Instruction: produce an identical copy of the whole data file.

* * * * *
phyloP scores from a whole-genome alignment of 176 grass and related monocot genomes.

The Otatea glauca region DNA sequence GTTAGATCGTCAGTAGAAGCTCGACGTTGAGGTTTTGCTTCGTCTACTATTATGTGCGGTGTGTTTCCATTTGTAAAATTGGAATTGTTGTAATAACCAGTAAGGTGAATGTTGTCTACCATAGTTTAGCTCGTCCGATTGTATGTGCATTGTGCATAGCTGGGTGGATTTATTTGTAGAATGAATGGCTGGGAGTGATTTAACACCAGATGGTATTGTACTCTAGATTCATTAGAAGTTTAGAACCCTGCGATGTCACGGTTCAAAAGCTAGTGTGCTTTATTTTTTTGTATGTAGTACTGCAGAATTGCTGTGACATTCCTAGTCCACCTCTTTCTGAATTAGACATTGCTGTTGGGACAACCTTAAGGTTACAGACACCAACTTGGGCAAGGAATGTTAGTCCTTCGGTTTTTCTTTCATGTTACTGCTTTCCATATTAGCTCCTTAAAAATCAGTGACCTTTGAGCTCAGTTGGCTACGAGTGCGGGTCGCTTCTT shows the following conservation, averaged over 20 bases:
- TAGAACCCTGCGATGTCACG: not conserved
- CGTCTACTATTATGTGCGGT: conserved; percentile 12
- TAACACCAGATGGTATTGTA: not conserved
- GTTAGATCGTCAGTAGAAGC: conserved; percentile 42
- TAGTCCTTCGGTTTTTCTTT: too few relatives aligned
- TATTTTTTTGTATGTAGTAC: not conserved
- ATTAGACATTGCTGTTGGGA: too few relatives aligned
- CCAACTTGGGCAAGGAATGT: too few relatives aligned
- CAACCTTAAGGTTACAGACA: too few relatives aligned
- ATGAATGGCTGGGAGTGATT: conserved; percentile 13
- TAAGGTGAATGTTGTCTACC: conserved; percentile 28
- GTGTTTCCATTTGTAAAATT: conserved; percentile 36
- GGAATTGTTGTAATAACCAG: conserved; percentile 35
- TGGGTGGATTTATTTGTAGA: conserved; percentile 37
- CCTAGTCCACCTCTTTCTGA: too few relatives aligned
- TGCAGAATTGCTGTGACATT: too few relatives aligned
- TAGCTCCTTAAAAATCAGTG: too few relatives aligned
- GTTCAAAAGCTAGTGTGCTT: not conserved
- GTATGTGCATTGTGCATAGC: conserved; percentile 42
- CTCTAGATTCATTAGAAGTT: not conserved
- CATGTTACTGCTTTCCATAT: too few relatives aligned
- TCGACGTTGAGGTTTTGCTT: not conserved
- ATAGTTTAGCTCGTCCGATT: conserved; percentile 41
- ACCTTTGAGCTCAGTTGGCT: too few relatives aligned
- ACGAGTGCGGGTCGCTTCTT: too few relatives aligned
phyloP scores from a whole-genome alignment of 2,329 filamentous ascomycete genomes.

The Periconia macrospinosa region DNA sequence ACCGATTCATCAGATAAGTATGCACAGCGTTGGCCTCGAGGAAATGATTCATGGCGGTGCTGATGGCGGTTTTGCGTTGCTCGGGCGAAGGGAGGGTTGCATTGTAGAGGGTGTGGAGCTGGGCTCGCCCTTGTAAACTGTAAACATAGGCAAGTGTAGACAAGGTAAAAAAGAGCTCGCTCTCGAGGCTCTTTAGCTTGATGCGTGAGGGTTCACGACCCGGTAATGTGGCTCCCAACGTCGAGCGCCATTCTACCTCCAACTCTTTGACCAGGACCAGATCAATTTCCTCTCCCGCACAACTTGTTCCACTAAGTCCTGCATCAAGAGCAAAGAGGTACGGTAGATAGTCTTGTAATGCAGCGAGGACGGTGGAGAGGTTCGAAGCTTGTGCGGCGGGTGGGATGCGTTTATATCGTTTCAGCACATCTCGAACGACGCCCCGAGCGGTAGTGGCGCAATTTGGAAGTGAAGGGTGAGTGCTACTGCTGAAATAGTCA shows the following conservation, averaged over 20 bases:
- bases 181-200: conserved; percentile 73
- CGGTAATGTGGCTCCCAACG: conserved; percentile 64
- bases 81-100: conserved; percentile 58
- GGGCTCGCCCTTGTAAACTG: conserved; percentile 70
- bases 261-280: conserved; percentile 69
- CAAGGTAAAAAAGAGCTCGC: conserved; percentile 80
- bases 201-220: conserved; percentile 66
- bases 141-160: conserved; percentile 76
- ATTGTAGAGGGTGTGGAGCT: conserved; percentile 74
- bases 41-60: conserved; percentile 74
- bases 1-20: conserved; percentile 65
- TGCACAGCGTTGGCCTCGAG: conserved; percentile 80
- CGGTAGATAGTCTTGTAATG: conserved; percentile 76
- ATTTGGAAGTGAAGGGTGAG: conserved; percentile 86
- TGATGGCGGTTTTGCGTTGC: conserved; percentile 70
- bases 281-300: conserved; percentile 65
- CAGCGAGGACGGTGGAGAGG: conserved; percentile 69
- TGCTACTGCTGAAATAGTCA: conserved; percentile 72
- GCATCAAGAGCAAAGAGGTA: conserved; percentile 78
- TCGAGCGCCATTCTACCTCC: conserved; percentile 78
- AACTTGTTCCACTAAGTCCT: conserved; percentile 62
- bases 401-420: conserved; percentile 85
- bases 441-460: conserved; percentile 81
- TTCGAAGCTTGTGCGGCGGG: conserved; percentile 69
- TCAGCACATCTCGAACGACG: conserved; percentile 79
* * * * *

phyloP scores from a whole-genome alignment of 176 grass and related monocot genomes.

The Otatea glauca region DNA sequence GTTAGATCGTCAGTAGAAGCTCGACGTTGAGGTTTTGCTTCGTCTACTATTATGTGCGGTGTGTTTCCATTTGTAAAATTGGAATTGTTGTAATAACCAGTAAGGTGAATGTTGTCTACCATAGTTTAGCTCGTCCGATTGTATGTGCATTGTGCATAGCTGGGTGGATTTATTTGTAGAATGAATGGCTGGGAGTGATTTAACACCAGATGGTATTGTACTCTAGATTCATTAGAAGTTTAGAACCCTGCGATGTCACGGTTCAAAAGCTAGTGTGCTTTATTTTTTTGTATGTAGTACTGCAGAATTGCTGTGACATTCCTAGTCCACCTCTTTCTGAATTAGACATTGCTGTTGGGACAACCTTAAGGTTACAGACACCAACTTGGGCAAGGAATGTTAGTCCTTCGGTTTTTCTTTCATGTTACTGCTTTCCATATTAGCTCCTTAAAAATCAGTGACCTTTGAGCTCAGTTGGCTACGAGTGCGGGTCGCTTCTT shows the following conservation, averaged over 20 bases:
- TAGAACCCTGCGATGTCACG: not conserved
- CGTCTACTATTATGTGCGGT: conserved; percentile 12
- TAACACCAGATGGTATTGTA: not conserved
- GTTAGATCGTCAGTAGAAGC: conserved; percentile 42
- TAGTCCTTCGGTTTTTCTTT: too few relatives aligned
- TATTTTTTTGTATGTAGTAC: not conserved
- ATTAGACATTGCTGTTGGGA: too few relatives aligned
- CCAACTTGGGCAAGGAATGT: too few relatives aligned
- CAACCTTAAGGTTACAGACA: too few relatives aligned
- ATGAATGGCTGGGAGTGATT: conserved; percentile 13
- TAAGGTGAATGTTGTCTACC: conserved; percentile 28
- GTGTTTCCATTTGTAAAATT: conserved; percentile 36
- GGAATTGTTGTAATAACCAG: conserved; percentile 35
- TGGGTGGATTTATTTGTAGA: conserved; percentile 37
- CCTAGTCCACCTCTTTCTGA: too few relatives aligned
- TGCAGAATTGCTGTGACATT: too few relatives aligned
- TAGCTCCTTAAAAATCAGTG: too few relatives aligned
- GTTCAAAAGCTAGTGTGCTT: not conserved
- GTATGTGCATTGTGCATAGC: conserved; percentile 42
- CTCTAGATTCATTAGAAGTT: not conserved
- CATGTTACTGCTTTCCATAT: too few relatives aligned
- TCGACGTTGAGGTTTTGCTT: not conserved
- ATAGTTTAGCTCGTCCGATT: conserved; percentile 41
- ACCTTTGAGCTCAGTTGGCT: too few relatives aligned
- ACGAGTGCGGGTCGCTTCTT: too few relatives aligned
phyloP scores from a whole-genome alignment of 2,329 filamentous ascomycete genomes.

The Periconia macrospinosa region DNA sequence ACCGATTCATCAGATAAGTATGCACAGCGTTGGCCTCGAGGAAATGATTCATGGCGGTGCTGATGGCGGTTTTGCGTTGCTCGGGCGAAGGGAGGGTTGCATTGTAGAGGGTGTGGAGCTGGGCTCGCCCTTGTAAACTGTAAACATAGGCAAGTGTAGACAAGGTAAAAAAGAGCTCGCTCTCGAGGCTCTTTAGCTTGATGCGTGAGGGTTCACGACCCGGTAATGTGGCTCCCAACGTCGAGCGCCATTCTACCTCCAACTCTTTGACCAGGACCAGATCAATTTCCTCTCCCGCACAACTTGTTCCACTAAGTCCTGCATCAAGAGCAAAGAGGTACGGTAGATAGTCTTGTAATGCAGCGAGGACGGTGGAGAGGTTCGAAGCTTGTGCGGCGGGTGGGATGCGTTTATATCGTTTCAGCACATCTCGAACGACGCCCCGAGCGGTAGTGGCGCAATTTGGAAGTGAAGGGTGAGTGCTACTGCTGAAATAGTCA shows the following conservation, averaged over 20 bases:
- bases 181-200: conserved; percentile 73
- CGGTAATGTGGCTCCCAACG: conserved; percentile 64
- bases 81-100: conserved; percentile 58
- GGGCTCGCCCTTGTAAACTG: conserved; percentile 70
- bases 261-280: conserved; percentile 69
- CAAGGTAAAAAAGAGCTCGC: conserved; percentile 80
- bases 201-220: conserved; percentile 66
- bases 141-160: conserved; percentile 76
- ATTGTAGAGGGTGTGGAGCT: conserved; percentile 74
- bases 41-60: conserved; percentile 74
- bases 1-20: conserved; percentile 65
- TGCACAGCGTTGGCCTCGAG: conserved; percentile 80
- CGGTAGATAGTCTTGTAATG: conserved; percentile 76
- ATTTGGAAGTGAAGGGTGAG: conserved; percentile 86
- TGATGGCGGTTTTGCGTTGC: conserved; percentile 70
- bases 281-300: conserved; percentile 65
- CAGCGAGGACGGTGGAGAGG: conserved; percentile 69
- TGCTACTGCTGAAATAGTCA: conserved; percentile 72
- GCATCAAGAGCAAAGAGGTA: conserved; percentile 78
- TCGAGCGCCATTCTACCTCC: conserved; percentile 78
- AACTTGTTCCACTAAGTCCT: conserved; percentile 62
- bases 401-420: conserved; percentile 85
- bases 441-460: conserved; percentile 81
- TTCGAAGCTTGTGCGGCGGG: conserved; percentile 69
- TCAGCACATCTCGAACGACG: conserved; percentile 79